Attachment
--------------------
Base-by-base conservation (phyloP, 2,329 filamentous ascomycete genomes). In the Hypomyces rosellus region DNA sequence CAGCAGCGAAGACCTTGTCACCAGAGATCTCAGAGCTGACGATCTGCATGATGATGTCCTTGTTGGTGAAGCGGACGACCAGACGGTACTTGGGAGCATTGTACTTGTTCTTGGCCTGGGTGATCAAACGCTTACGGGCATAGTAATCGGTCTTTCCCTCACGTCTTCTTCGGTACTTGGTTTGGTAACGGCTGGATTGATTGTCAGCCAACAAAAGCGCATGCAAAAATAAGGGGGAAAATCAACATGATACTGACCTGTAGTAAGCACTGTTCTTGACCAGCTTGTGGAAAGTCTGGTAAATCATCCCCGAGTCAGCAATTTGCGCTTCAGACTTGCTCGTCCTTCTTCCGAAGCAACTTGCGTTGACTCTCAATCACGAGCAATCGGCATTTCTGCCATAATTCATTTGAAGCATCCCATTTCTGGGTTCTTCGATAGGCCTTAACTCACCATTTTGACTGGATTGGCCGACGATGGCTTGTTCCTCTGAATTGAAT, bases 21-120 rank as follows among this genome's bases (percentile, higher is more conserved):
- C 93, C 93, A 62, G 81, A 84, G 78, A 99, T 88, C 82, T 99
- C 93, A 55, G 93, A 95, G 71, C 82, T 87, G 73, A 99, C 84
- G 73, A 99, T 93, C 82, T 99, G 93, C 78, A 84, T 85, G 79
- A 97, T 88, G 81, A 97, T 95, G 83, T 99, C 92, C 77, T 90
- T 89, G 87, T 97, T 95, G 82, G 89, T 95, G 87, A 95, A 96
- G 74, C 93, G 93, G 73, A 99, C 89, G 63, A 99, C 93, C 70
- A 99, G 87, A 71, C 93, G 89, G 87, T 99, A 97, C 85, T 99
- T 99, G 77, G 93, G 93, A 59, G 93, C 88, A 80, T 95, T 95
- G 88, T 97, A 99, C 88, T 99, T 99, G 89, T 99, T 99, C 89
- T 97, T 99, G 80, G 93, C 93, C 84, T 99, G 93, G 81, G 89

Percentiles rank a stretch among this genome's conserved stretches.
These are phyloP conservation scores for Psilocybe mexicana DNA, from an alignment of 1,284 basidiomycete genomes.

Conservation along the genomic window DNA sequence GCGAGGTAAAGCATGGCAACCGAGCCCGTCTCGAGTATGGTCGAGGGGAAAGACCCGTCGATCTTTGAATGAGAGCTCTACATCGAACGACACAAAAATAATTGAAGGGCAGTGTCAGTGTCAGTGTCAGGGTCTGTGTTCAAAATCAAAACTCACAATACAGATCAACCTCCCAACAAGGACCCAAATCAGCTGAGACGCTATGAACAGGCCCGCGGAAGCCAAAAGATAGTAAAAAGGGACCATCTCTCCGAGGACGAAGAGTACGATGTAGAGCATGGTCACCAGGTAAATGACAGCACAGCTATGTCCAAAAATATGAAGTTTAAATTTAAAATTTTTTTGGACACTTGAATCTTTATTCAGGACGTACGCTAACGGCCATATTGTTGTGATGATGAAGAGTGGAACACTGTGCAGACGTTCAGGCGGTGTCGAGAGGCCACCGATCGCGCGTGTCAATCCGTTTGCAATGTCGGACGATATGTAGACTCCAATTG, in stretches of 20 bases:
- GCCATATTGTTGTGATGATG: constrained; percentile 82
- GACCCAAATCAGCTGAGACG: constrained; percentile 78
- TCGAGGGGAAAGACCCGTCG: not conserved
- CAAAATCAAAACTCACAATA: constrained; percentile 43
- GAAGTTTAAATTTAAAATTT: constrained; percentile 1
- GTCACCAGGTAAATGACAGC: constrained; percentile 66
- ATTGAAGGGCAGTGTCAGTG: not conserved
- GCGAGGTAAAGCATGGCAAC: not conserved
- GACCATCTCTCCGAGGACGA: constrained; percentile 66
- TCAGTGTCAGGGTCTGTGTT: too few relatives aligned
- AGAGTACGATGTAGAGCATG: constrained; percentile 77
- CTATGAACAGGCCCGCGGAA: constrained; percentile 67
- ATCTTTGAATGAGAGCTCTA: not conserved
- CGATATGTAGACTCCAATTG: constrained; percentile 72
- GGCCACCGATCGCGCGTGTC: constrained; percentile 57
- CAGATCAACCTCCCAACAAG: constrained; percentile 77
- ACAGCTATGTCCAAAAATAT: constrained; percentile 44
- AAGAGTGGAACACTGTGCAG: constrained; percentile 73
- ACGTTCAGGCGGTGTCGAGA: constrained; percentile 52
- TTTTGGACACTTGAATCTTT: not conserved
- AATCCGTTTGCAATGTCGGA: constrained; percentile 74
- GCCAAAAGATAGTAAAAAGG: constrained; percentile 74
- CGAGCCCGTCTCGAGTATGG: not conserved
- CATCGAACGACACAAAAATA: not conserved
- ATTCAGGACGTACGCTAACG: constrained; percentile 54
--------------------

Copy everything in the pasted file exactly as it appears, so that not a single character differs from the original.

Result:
Base-by-base conservation (phyloP, 2,329 filamentous ascomycete genomes). In the Hypomyces rosellus region DNA sequence CAGCAGCGAAGACCTTGTCACCAGAGATCTCAGAGCTGACGATCTGCATGATGATGTCCTTGTTGGTGAAGCGGACGACCAGACGGTACTTGGGAGCATTGTACTTGTTCTTGGCCTGGGTGATCAAACGCTTACGGGCATAGTAATCGGTCTTTCCCTCACGTCTTCTTCGGTACTTGGTTTGGTAACGGCTGGATTGATTGTCAGCCAACAAAAGCGCATGCAAAAATAAGGGGGAAAATCAACATGATACTGACCTGTAGTAAGCACTGTTCTTGACCAGCTTGTGGAAAGTCTGGTAAATCATCCCCGAGTCAGCAATTTGCGCTTCAGACTTGCTCGTCCTTCTTCCGAAGCAACTTGCGTTGACTCTCAATCACGAGCAATCGGCATTTCTGCCATAATTCATTTGAAGCATCCCATTTCTGGGTTCTTCGATAGGCCTTAACTCACCATTTTGACTGGATTGGCCGACGATGGCTTGTTCCTCTGAATTGAAT, bases 21-120 rank as follows among this genome's bases (percentile, higher is more conserved):
- C 93, C 93, A 62, G 81, A 84, G 78, A 99, T 88, C 82, T 99
- C 93, A 55, G 93, A 95, G 71, C 82, T 87, G 73, A 99, C 84
- G 73, A 99, T 93, C 82, T 99, G 93, C 78, A 84, T 85, G 79
- A 97, T 88, G 81, A 97, T 95, G 83, T 99, C 92, C 77, T 90
- T 89, G 87, T 97, T 95, G 82, G 89, T 95, G 87, A 95, A 96
- G 74, C 93, G 93, G 73, A 99, C 89, G 63, A 99, C 93, C 70
- A 99, G 87, A 71, C 93, G 89, G 87, T 99, A 97, C 85, T 99
- T 99, G 77, G 93, G 93, A 59, G 93, C 88, A 80, T 95, T 95
- G 88, T 97, A 99, C 88, T 99, T 99, G 89, T 99, T 99, C 89
- T 97, T 99, G 80, G 93, C 93, C 84, T 99, G 93, G 81, G 89

Percentiles rank a stretch among this genome's conserved stretches.
These are phyloP conservation scores for Psilocybe mexicana DNA, from an alignment of 1,284 basidiomycete genomes.

Conservation along the genomic window DNA sequence GCGAGGTAAAGCATGGCAACCGAGCCCGTCTCGAGTATGGTCGAGGGGAAAGACCCGTCGATCTTTGAATGAGAGCTCTACATCGAACGACACAAAAATAATTGAAGGGCAGTGTCAGTGTCAGTGTCAGGGTCTGTGTTCAAAATCAAAACTCACAATACAGATCAACCTCCCAACAAGGACCCAAATCAGCTGAGACGCTATGAACAGGCCCGCGGAAGCCAAAAGATAGTAAAAAGGGACCATCTCTCCGAGGACGAAGAGTACGATGTAGAGCATGGTCACCAGGTAAATGACAGCACAGCTATGTCCAAAAATATGAAGTTTAAATTTAAAATTTTTTTGGACACTTGAATCTTTATTCAGGACGTACGCTAACGGCCATATTGTTGTGATGATGAAGAGTGGAACACTGTGCAGACGTTCAGGCGGTGTCGAGAGGCCACCGATCGCGCGTGTCAATCCGTTTGCAATGTCGGACGATATGTAGACTCCAATTG, in stretches of 20 bases:
- GCCATATTGTTGTGATGATG: constrained; percentile 82
- GACCCAAATCAGCTGAGACG: constrained; percentile 78
- TCGAGGGGAAAGACCCGTCG: not conserved
- CAAAATCAAAACTCACAATA: constrained; percentile 43
- GAAGTTTAAATTTAAAATTT: constrained; percentile 1
- GTCACCAGGTAAATGACAGC: constrained; percentile 66
- ATTGAAGGGCAGTGTCAGTG: not conserved
- GCGAGGTAAAGCATGGCAAC: not conserved
- GACCATCTCTCCGAGGACGA: constrained; percentile 66
- TCAGTGTCAGGGTCTGTGTT: too few relatives aligned
- AGAGTACGATGTAGAGCATG: constrained; percentile 77
- CTATGAACAGGCCCGCGGAA: constrained; percentile 67
- ATCTTTGAATGAGAGCTCTA: not conserved
- CGATATGTAGACTCCAATTG: constrained; percentile 72
- GGCCACCGATCGCGCGTGTC: constrained; percentile 57
- CAGATCAACCTCCCAACAAG: constrained; percentile 77
- ACAGCTATGTCCAAAAATAT: constrained; percentile 44
- AAGAGTGGAACACTGTGCAG: constrained; percentile 73
- ACGTTCAGGCGGTGTCGAGA: constrained; percentile 52
- TTTTGGACACTTGAATCTTT: not conserved
- AATCCGTTTGCAATGTCGGA: constrained; percentile 74
- GCCAAAAGATAGTAAAAAGG: constrained; percentile 74
- CGAGCCCGTCTCGAGTATGG: not conserved
- CATCGAACGACACAAAAATA: not conserved
- ATTCAGGACGTACGCTAACG: constrained; percentile 54